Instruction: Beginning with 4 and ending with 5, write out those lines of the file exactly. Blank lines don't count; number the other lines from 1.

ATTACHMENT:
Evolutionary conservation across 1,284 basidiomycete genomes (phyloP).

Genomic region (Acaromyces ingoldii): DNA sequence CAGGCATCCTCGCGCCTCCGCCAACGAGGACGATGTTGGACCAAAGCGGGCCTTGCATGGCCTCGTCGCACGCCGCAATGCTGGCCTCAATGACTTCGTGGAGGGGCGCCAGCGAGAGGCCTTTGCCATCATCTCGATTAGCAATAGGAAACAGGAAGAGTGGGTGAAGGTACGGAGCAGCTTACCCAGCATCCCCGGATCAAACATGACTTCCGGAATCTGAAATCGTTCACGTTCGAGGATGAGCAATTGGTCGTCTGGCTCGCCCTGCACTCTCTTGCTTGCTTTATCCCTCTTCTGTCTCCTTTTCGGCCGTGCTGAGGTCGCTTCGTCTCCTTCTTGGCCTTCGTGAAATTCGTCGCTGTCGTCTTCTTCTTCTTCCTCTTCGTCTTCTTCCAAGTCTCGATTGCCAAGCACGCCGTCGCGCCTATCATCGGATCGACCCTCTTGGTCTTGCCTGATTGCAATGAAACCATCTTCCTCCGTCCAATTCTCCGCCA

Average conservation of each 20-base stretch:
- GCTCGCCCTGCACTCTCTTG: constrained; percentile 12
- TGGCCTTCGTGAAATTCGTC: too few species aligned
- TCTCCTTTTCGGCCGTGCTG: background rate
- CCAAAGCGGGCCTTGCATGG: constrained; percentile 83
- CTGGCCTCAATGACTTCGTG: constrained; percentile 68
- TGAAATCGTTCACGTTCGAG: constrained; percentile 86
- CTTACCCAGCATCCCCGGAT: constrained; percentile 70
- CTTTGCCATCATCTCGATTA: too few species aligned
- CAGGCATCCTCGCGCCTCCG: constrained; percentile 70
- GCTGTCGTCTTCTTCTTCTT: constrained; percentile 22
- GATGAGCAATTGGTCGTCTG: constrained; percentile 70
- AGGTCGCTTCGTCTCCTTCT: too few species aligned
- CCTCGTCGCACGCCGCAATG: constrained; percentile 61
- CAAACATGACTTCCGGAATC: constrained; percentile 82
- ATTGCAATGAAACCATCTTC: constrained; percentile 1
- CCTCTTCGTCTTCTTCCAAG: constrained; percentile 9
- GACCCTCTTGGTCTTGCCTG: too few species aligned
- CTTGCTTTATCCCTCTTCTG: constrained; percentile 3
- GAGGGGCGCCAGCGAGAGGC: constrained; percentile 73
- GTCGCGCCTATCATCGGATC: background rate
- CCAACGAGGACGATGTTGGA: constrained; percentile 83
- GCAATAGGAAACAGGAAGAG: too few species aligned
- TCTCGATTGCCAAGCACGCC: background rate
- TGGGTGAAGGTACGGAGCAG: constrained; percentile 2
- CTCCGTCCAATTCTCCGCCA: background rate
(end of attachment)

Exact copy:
- GCTCGCCCTGCACTCTCTTG: constrained; percentile 12
- TGGCCTTCGTGAAATTCGTC: too few species aligned